Roger Coleman

Buchanan County, Virginia
Date of Crime: March 10, 1981
Executed May 20, 1992

Roger Coleman was convicted of the 1981 rape and murder of his sister-in-law, Wanda McCoy. He was sentenced to death and executed on May 20, 1992. Before this crime, Coleman was accused of attempted rape in April 1977. He was convicted because the victim identified him as the perpetrator despite his having a solid alibi provided by his high school principal. In Jan. 1981, Coleman was suspected of masturbating in front of two librarians at the public library, but maintained his innocence. Charges against him were initially brought in connection with his later murder charge, but apparently were only brought to prejudice the public since they were later dropped.

No direct evidence linked Coleman to the murder, but the prosecution theorized at trial was that the victim knew the perpetrator because there were no signs of forced entry to her house. A report later surfaced that there was a mark near the lock on the front door that was possibly a pry mark. In addition, the victim's hands, her sleeves, and her upper thighs were blackened with dirt. This evidence suggests she was attacked and dragged outside before she and her assailant went inside.

Coleman had an alibi witness, whose testimony and timecard made it almost impossible for Coleman to have had time to commit the murder, but a prosecution witness with a changing story, made it seem that Coleman had an additional half-hour to commit the rape and murder.

An investigation by Jim McCloskey and attorney Kitty Behan implicated McCoy's closest neighbor as the real killer and undermined the state's weak case against Coleman. As his execution date approached, Coleman received enormous press attention, including a cover story in Time Magazine. This press attention put pressure on Gov. Wilder's office to postpone the execution until the new evidence could be heard. Rather than postpone the execution, Wilder's office scheduled a dubious polygraph test for Coleman on the morning of his execution. No defense personnel or polygraphist was allowed to witness it. Within hours, it was announced that Coleman had failed and he was soon executed. Results of the test were never released because Coleman was dead and the “case was closed.” A 1997 book by John Tucker entitled May God Have Mercy tells Coleman's story.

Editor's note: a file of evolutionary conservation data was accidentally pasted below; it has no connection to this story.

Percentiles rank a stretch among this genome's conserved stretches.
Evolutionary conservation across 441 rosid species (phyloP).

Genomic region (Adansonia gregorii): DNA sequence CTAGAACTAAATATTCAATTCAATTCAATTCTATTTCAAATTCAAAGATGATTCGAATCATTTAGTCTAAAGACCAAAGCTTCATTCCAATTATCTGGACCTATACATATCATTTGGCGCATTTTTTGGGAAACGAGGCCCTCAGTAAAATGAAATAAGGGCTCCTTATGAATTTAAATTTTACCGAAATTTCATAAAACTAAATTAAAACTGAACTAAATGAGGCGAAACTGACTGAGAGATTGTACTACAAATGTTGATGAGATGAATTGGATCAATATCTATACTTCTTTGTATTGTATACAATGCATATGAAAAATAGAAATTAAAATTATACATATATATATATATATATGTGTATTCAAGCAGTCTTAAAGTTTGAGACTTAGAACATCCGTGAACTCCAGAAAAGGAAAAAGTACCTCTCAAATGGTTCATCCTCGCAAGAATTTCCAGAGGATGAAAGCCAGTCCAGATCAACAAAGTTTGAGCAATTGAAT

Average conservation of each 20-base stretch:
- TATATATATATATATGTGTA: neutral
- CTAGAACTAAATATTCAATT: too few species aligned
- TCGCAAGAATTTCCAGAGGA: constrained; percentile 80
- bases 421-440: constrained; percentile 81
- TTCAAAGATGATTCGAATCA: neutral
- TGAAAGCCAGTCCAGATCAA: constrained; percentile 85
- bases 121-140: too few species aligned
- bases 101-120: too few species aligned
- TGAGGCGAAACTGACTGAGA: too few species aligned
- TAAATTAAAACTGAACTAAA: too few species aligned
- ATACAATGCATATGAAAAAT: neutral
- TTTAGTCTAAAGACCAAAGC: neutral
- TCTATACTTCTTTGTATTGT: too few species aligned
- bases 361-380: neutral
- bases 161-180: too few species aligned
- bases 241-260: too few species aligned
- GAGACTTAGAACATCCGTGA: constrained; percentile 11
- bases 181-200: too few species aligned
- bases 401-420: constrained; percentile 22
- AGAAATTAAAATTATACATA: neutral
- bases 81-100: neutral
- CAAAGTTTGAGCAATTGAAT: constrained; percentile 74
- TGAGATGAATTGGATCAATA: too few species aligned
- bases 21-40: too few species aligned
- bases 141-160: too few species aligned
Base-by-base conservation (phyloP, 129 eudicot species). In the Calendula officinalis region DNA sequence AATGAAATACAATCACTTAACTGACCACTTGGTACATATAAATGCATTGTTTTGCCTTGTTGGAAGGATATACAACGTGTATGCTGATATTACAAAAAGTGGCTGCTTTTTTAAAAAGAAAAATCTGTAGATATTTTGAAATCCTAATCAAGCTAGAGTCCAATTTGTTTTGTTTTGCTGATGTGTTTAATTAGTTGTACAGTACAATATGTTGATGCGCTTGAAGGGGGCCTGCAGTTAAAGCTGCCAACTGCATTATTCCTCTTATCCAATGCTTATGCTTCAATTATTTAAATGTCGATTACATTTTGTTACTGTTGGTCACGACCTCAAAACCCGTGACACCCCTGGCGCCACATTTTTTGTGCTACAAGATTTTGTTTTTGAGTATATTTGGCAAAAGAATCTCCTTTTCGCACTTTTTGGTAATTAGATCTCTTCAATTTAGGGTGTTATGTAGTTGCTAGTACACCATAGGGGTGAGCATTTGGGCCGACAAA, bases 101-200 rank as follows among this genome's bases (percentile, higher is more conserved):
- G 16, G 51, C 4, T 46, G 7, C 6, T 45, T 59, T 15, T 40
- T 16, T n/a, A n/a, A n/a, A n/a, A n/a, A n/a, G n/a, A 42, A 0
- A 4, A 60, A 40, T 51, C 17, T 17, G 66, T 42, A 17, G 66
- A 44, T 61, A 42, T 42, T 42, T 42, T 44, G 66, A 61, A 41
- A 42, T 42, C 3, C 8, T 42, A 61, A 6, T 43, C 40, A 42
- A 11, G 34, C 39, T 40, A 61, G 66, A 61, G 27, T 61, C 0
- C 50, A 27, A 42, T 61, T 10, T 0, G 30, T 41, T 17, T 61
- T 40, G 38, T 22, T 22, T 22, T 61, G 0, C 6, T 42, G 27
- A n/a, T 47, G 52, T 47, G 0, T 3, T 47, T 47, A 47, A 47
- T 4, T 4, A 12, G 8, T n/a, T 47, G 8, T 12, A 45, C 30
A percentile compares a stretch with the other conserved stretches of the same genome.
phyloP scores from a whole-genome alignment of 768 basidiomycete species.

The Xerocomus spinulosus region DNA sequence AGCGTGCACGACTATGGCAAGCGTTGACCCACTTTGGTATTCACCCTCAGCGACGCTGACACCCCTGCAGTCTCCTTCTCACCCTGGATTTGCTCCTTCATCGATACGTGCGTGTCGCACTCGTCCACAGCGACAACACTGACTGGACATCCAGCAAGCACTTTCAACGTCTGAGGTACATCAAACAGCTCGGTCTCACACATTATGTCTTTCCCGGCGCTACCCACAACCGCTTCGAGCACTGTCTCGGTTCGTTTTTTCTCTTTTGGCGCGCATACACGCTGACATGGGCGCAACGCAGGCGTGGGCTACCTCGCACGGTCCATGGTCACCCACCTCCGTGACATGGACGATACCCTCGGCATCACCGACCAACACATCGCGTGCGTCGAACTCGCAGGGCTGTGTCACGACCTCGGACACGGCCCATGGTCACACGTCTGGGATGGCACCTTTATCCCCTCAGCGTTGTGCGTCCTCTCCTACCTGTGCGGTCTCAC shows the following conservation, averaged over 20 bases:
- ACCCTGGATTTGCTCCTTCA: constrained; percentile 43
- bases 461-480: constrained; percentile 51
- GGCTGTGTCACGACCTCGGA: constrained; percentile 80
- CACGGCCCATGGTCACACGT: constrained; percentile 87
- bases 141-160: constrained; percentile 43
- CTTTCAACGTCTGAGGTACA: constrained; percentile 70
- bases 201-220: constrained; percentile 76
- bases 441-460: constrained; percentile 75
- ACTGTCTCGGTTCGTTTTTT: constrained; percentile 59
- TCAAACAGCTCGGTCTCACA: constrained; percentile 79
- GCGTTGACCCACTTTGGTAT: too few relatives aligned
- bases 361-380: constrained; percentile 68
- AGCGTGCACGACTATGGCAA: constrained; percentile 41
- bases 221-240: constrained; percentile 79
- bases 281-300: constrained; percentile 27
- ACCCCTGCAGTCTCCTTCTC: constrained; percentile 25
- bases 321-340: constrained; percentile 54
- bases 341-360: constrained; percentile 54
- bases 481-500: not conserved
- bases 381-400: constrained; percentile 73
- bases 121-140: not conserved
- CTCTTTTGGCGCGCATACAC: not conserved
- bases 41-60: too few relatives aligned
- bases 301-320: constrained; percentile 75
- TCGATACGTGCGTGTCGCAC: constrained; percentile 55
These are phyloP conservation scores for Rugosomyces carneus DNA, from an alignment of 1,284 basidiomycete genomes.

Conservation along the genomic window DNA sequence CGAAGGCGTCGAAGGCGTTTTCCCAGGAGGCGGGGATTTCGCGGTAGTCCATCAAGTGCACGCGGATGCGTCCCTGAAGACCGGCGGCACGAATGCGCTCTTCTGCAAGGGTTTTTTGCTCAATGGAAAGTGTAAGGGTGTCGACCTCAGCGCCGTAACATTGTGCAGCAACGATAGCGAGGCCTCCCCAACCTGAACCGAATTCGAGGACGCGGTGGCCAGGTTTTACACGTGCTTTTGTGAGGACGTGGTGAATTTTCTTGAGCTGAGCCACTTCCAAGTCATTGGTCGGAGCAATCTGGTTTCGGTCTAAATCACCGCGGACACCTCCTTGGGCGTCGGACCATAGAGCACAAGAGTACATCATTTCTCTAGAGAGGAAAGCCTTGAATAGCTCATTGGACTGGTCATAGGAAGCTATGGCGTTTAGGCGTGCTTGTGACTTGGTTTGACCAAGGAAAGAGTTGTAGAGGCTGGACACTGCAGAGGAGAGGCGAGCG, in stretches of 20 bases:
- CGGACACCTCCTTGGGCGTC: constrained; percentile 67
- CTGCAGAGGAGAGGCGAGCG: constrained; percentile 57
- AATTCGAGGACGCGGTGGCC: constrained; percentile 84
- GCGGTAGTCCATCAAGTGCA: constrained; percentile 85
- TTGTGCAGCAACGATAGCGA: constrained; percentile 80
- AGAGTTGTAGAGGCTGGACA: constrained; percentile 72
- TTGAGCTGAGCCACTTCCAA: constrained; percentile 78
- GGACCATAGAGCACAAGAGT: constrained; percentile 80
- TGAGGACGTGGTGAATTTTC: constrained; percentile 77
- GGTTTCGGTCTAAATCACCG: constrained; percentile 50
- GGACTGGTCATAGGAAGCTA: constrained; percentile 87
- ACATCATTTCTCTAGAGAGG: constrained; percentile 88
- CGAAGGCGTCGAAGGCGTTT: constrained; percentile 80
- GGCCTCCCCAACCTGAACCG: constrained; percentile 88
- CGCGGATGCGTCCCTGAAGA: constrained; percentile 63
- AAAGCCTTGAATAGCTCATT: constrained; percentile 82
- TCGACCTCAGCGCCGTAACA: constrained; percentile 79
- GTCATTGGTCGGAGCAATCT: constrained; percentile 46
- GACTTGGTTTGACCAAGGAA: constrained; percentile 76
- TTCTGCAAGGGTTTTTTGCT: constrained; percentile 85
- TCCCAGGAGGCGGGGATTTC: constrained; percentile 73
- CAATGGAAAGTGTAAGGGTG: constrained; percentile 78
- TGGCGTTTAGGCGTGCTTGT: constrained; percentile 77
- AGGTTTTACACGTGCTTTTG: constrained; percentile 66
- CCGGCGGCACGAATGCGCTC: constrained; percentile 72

In 2001, Centurion Ministries and some news organizations petitioned the judiciary to permit post-execution DNA tests. However, none of the victim's semen stained clothes had been preserved, undermining confidence in the chain of custody of the semen evidence. The state (or commonwealth) claimed to have preserved a tiny sample of the assailant's semen, but it also had a sample of Coleman's semen, as indicated in Tucker's book. Coleman, himself, indicated apprehension at giving the state a semen sample, and rightly so. Once the state had custody of Coleman's semen it could take a small swab of it and claim the swab was a sample of the assailant's semen.

In retrospect Coleman should have given blood, a mouth swab, or some other form of DNA. It is not clear why Coleman had to give the state a semen sample since the state had no intention of performing DNA tests and would actively oppose them for years. Apparently, such a submission was prompted by Coleman's defenders who were trying to force the state to perform such tests. Secondly, if Coleman's semen, rather than another form of his DNA, was required in early DNA testing, it could have been given to his attorney and held in confidence. Then if the state agreed to DNA testing, or a judge ordered it, Coleman's semen could have been given to an independent testing lab without it passing into the state's hands.

Given the state's record of often extreme hostility on the Coleman case, there is little basis to “trust” that the state would honestly submit evidence that could potentially prove it executed an innocent man. In 2006, DNA tests were eventually ordered which “proved” Coleman guilty. No one doubts the semen sample allegedly taken from the victim matched Coleman's DNA. However, there exists reasonable doubt that the sample ever came from the victim. In its eagerness to obtain DNA tests, Coleman's defender, Centurion Ministries, promised to accept the results of the tests. Out of apparent pride in keeping its promise, it stated after the dubious testing that it knows that Coleman is guilty. Whatever Coleman's actual guilt, the state wrongly convicted him and executed him based on the evidence then available. Its evidence that Coleman might not have had an alibi for the crime is hardly proof of anything. The state might have reliably proved Coleman's guilt, posthumously, by preserving the victim's semen stained clothing. It chose not to, leaving its hypothesis of Coleman's guilt an unproven assertion.  [6/08]


Reference:  Miami Herald

Posted in:  Victims of the State, Virginia Cases, Defendants Executed After 1976